(Feb. 3-9, 1994)
It was quite the week in sports.
“Resigned to accept their fate, the Bills offered but scant resistance,” wrote The News’ Mike Morrison, reflecting on the Buffalo Bills’ fourth consecutive Super Bowl loss. “As the precious seconds ticked off the clock, a picture of Bills running back Thurman Thomas with his shaven head bowed and held in his hands defined the day from the Buffalo perspective.
“And so, history will make a record of the Bills, but not as the best team in the league over the past four years — which they surely are — but as the lone occupant in the nook reserved for quadruple losers. It’s kind of sad for the Bills, but it could be worse.
“Just ask Custer.”
Meanwhile, college football teams added to their rosters on National Signing Day. Included were Hines Ward (QB, Georgia), Kirby Smart (DB, Georgia), Tom Luginbill (QB, Georgia Tech), Deshea Townsend (DB, Alabama), Dwayne Rudd (LB, Alabama), Anthony Wright, (QB, South Carolina), Peyton Manning (QB, Tennessee), Reidel Anthony (WR, Florida), Ryan Leaf (QB, Washington State), Tony Gonzalez (TE, California) and Orlando Pace (OL, Ohio State).
And in baseball, the Chicago White Sox agreed to a minor league contract with Michael Jordan.
(Feb. 3-8, 1969)
The leaking of oil off the coast of Santa Barbara, Calif., was already deemed a monstrous catastrophe before stopping the flow even began.
“The penetrating smell of crude oil seems to be everywhere,” the Associated Press reported. “Beautiful beaches are blackened for miles. The once-sparkling blue harbor of this scenic resort city is covered with thick, gummy slime. A wildlife expert calls it the worst disaster ever to hit California bird life.
“That was a capsule picture today as a runaway undersea well six miles off the Southern California coast continued to spurt oil at 21,000 gallons per day. The oil slick extends 40 miles seaward, encircling several islands, and covers an estimated 800 square miles of the Pacific Ocean.
“Crews trying to check the flow had to abandon the drilling platform for a time Wednesday after natural gas fumes bubbled to the source along with the oil. And about 60 persons living on some of the 700 boats in the harbor here were evacuated because of noxious fumes and the danger of fire.”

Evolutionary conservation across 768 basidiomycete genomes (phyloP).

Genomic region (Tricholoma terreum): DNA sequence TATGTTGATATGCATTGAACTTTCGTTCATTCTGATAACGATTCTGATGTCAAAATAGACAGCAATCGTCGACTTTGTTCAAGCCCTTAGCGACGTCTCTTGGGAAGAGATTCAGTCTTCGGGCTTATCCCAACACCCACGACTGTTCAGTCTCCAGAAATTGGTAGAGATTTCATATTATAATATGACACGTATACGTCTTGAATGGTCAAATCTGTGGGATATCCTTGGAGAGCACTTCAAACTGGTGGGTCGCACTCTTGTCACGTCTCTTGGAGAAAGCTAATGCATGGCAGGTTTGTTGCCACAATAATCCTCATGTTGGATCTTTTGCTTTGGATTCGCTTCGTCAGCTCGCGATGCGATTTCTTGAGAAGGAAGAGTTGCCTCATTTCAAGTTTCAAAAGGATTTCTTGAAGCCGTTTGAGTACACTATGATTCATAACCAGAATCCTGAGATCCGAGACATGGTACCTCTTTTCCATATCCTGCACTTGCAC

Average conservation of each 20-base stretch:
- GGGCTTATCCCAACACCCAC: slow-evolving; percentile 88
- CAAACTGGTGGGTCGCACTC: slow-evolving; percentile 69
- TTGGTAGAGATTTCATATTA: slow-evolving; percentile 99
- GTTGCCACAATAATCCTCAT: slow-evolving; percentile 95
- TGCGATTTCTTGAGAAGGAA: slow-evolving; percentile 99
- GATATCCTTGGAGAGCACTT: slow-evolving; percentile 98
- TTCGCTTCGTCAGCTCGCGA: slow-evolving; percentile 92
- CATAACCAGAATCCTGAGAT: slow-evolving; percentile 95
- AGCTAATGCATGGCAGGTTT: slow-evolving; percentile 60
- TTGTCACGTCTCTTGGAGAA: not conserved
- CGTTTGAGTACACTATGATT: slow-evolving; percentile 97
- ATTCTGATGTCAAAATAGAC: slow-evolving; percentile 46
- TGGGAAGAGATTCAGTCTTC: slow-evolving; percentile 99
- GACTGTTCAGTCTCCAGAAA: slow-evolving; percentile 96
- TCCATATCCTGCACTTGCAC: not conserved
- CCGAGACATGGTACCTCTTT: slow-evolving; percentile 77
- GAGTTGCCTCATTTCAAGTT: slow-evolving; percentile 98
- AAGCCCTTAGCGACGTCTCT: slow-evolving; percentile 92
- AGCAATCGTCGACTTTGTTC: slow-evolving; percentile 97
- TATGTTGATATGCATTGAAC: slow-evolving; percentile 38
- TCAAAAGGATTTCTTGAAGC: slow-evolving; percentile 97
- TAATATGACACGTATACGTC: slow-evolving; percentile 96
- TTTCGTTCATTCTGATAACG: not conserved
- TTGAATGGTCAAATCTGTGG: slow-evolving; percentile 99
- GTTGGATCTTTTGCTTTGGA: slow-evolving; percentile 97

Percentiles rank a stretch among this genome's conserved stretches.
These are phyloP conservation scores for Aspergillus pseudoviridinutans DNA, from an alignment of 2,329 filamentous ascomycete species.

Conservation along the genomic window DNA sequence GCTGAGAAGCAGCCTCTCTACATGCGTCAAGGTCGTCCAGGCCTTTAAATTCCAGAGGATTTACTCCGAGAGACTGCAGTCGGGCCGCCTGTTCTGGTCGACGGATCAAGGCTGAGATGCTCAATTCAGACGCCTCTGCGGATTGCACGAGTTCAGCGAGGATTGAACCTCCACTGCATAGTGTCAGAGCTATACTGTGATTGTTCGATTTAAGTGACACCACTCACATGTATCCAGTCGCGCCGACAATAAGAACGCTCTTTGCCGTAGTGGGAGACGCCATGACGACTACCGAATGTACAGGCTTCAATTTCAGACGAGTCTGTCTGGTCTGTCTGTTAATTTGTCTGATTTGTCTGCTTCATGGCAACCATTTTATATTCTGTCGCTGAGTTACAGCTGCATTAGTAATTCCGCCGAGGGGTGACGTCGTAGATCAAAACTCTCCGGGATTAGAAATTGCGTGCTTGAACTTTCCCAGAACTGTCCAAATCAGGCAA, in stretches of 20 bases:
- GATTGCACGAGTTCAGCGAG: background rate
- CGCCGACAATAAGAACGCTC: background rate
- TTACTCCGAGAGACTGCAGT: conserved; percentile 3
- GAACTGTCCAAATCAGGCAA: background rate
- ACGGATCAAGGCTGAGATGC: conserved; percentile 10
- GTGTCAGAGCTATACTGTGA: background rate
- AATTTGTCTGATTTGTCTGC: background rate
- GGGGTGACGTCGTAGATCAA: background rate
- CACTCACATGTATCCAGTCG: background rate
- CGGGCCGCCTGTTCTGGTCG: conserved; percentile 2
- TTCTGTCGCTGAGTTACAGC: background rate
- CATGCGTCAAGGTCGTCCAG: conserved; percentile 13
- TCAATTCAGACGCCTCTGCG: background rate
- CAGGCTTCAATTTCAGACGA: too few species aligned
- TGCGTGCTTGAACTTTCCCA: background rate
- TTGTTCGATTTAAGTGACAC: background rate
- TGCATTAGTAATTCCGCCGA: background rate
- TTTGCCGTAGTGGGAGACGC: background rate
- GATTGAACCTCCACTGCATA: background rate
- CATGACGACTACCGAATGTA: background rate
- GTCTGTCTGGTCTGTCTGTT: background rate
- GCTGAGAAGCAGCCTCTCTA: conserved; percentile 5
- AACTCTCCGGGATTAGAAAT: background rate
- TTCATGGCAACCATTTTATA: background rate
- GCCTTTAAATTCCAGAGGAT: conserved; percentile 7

On a lighter note, The News editors joked:
“Turn the other cheek and you’ll nick yourself with the razor again.”
“Work has no effect on the length of life, science finds. Perhaps to the man who works, life only seems longer.”
“Some people laugh at ghost stories, but they also do most of their reading in the daytime.”
(Feb. 5-9, 1919)
The News continued its habit of relaying the hottest European postwar and various civil war news briefs.
According to a dispatch from the Russian city of Archangel, “Heavy losses were inflicted on the Bolsheviki forces by American troops Tuesday and the enemy lost many killed and wounded while scores of prisoners were taken.
“The Bolsheviki fled to great disorder over the territory reaching from Vistavka on to Vala and left many dead behind. The American casualties were five dead and a number wounded.”
Days later, “The British and Russian troops, supported by the American machine gun and trench mortar units, began an attack on the Bolsheviki this morning in the Petrograd Road, south of Kadish. There has been no final reports of the result of the fighting which started to protect American positions 30 miles eastward from a flank attack.
“The Bolsheviki is shelling the American position in the Vaga sector continuously.”
Battles also continued across Germany, as various armed groups — the Spartacists here, left-aligned — tried hold their positions against the war-weakened government. Not long before, members of the right-aligned Freikorps, under the direction of the de facto leader of the government, Friedrich Ebert, assassinated Spartacist leaders Karl Liebknecht and Rosa Luxemburg.
“Government troops entered Bremen last night after heavy fighting and occupied the town hall and stock exchange buildings,” according to a dispatch from Copenhagen. “The Sparticans retreated to Groepsinger and many persons are reported killed in the bombardment preceding the occupation.”
On Feb. 11, 1919, Ebert, head of the nominally socialist Social Democratic Party, became the first president of the Weimar Republic.
Good news between the Poles and the Czechs, however.
“An armistice between the Polish and the Czech-Slovak forces, which have been fighting in the Silesian front, was signed February third, according to advices received today,” per a report from Switzerland. “The opposing troops have agreed to retain positions held on January 22.”